This is primarily so your plants can receive the maximum amount of water that is otherwise lost to surface evaporation during summer.
Burying the tape also prevents rodent damage and keeps it in place, safe against the natural elements.
How Deep Should I Bury Drip Tape?
According to the Center for Agriculture at the University of Massachusetts, drip tape should be buried between 6-12 inches deep and can be buried at shallower depths in sandy soil compared with loam soil types, as water moves upward from the tape more effectively in loam soil.
Does Drip Irrigation Go Under Landscape Fabric?
Drip irrigation systems can be placed under landscape fabric as the cloth barrier helps protect the tubing from UV damage. However, mulch fulfills this with better long-term results.
John, a long-standing member of the Gardenality forum, advises, “only using mulch instead of a landscape fabric,” explaining that “over time, dirt, and plant debris builds on the fabric, sealing it somewhat, while mulch will stay moist and not get hard/crusty.”
How Long Does Drip Last?
Drip tape tubing lasts between 1 and 5 years or between 10 and 30 years for structured drip line systems.
Timely repairs with electrical tape to fix leaks and burying tubing below ground can help them last a little longer.
What Time of Day Is Best for Drip Irrigation?
As drip irrigation limits water contact with foliage, mornings or evenings are perfectly fine times to run your system.
How Long To Run Drip Irrigation
How long you should run your drip irrigation setup will depend on several factors, such as the type of emitters used (ranging from 0.5 gallons per hour to 4GPH), emitter spacing along the tubing, and the soil type (water-retaining soil or not).
Gardener Greg Alder from The Yard Posts advises running your drip system for 30-45 minutes every 3 days and observing how your plants respond (signs of wilt? etc.) before making adjustments to the emitter type or drip duration.
To precisely calculate the flow rate for your drip irrigation system, decide how long the run length of the row will be and the emitter spacing.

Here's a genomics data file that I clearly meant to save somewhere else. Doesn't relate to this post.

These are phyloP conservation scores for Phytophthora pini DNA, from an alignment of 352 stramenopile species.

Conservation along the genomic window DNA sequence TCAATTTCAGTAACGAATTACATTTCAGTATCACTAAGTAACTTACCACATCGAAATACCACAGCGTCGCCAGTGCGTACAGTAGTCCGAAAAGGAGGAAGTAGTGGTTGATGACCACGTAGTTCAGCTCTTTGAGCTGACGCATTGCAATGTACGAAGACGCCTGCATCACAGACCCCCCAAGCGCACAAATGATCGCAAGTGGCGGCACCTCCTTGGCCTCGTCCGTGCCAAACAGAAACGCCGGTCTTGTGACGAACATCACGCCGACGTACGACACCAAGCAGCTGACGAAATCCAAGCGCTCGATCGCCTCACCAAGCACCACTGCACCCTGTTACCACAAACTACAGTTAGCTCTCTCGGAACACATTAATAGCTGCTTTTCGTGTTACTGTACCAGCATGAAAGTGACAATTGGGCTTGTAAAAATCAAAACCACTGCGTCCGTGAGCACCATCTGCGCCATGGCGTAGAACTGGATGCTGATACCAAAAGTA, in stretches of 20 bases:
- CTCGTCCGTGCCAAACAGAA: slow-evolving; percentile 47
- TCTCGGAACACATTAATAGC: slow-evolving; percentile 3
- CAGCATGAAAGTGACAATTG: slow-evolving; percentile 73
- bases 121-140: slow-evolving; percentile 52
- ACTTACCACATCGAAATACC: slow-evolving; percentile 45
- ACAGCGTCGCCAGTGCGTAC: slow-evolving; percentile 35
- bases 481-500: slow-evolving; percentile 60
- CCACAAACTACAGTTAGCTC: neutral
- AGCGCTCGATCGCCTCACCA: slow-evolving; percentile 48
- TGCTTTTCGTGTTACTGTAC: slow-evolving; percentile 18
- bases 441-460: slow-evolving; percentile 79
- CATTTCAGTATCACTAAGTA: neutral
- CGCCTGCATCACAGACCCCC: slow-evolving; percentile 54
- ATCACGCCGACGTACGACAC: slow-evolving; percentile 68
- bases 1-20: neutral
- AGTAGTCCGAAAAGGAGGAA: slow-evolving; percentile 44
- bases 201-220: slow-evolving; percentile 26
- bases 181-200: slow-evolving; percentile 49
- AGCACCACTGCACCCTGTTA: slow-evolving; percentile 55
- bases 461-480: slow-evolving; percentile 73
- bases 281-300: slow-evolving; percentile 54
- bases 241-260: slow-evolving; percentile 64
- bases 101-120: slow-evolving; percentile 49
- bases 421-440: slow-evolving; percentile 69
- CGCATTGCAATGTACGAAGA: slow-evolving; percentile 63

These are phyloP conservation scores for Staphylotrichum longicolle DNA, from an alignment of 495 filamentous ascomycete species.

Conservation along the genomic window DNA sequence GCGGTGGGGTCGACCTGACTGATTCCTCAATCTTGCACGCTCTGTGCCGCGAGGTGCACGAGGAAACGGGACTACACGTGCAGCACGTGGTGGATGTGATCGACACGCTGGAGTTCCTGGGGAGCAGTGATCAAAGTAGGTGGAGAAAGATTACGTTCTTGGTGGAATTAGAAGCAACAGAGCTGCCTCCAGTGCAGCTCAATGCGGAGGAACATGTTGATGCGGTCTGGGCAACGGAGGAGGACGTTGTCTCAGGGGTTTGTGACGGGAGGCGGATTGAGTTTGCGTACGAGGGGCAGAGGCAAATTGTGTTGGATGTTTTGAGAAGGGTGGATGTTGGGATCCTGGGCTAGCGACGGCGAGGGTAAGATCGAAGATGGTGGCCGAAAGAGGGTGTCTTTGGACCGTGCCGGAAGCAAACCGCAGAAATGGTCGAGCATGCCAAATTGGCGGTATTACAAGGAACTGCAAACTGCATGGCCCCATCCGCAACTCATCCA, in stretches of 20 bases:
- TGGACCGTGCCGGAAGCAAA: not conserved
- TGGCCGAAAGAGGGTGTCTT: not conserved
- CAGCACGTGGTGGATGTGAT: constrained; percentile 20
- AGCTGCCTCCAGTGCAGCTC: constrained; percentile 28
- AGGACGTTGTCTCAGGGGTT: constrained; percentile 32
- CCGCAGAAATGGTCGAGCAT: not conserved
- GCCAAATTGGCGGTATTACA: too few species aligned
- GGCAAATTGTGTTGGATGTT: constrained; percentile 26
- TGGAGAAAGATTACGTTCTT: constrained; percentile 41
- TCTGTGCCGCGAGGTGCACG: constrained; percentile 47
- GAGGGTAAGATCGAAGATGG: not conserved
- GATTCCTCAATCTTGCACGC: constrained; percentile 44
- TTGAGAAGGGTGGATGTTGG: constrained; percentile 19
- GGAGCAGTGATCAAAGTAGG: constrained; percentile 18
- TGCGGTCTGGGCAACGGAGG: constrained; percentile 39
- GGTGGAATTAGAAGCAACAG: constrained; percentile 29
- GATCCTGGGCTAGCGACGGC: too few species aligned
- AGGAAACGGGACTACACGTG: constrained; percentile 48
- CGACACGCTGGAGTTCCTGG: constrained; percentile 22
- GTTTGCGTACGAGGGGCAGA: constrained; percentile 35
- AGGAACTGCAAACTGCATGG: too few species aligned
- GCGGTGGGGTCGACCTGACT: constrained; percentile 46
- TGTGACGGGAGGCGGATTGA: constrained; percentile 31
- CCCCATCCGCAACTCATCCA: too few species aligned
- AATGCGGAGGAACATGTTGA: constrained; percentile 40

Using a commercial-scale drip system as an example, 6 inches emitter spacing x a 65-meter row length x 0.4GPH per dripper = a flow rate per row of 171GPH.
For more precise guidelines in terms of soil texture and its impact on irrigation duration, Penn State University illustrates how this works in vegetable gardens here.
Drip Tape Irrigation System
A drip tape irrigation system is essentially a flat tape-like pipeline made from polyethylene with drip emitters or slits (no larger than a pinhole) embedded into the tubing and spaced at even intervals.
Single/multiple reels of tape can be laid out along the length of a crop row or bed and connected to mainline poly tubing, which is then connected to your main water supply.
The basic components are:
- Water source (via water pump or free-standing faucet)
- Mainline/header poly tubing
- Drip tape reel
- Pressure-regulating valve
- Tape end-caps
- Power-loc starter fittings
- Coupler (for connecting two lengths of drip tape)
- Backflow preventer (to prevent irrigation system water flowing back to the potable water supply)
- Mainline hole cutter/puncture tool
Large-scale garden projects may require a professional irrigation installer. Otherwise, small to mid-sized areas can attempt a simple DIY install or use a drip tape kit:
This easy-to-install and expandable drip tape kit connects to any standard faucet/garden hose and includes 1,000 feet of 5/8-inch drip tape with pre-installed 12-inch spaced emitters.
It also comes with 100 feet of 1/2-inch poly mainline tubing and 10 row valves, plus a filter and pressure regulator.
How To Install Drip Tape
- Measure the distance from your water source to your garden bed/area, and lay out your mainline poly tubing according to your measurements.
- Attach a backflow preventer to your water source, and add a fixed-pressure regulator (10 Psi is ideal). You can also add a timer (optional) to your faucet.
- Next, add a Power-loc starter onto the end of your pressure regulator (this comes in single female starters or “T” shapes depending on the design). You can then add your poly tubing to the end.
- Lay out the mainline poly tubing in your garden, securing it in place with mounting clips/ground staples.
- Make puncture holes in the main tubing and insert adapter valves into the holes. Next, push the drip tape over the barb of the adapter valve and lock the tape in place.
- Cut the drip tape to the desired length along each row, and cap off the end using an end cap.
Repeat steps as needed for your garden area.
Drip tape irrigation provides you with a simple method of watering a large number of your garden plants or vegetable crops simultaneously, and its trickle-down system conserves much more water compared with spray irrigation methods.
Though the initial costs to install can be steep (especially in larger gardens), this can be a worthwhile investment as you’ll not only lower your water bills, but the direct dripping into the soil minimizes the risk of plant disease, making it an efficient and healthy choice!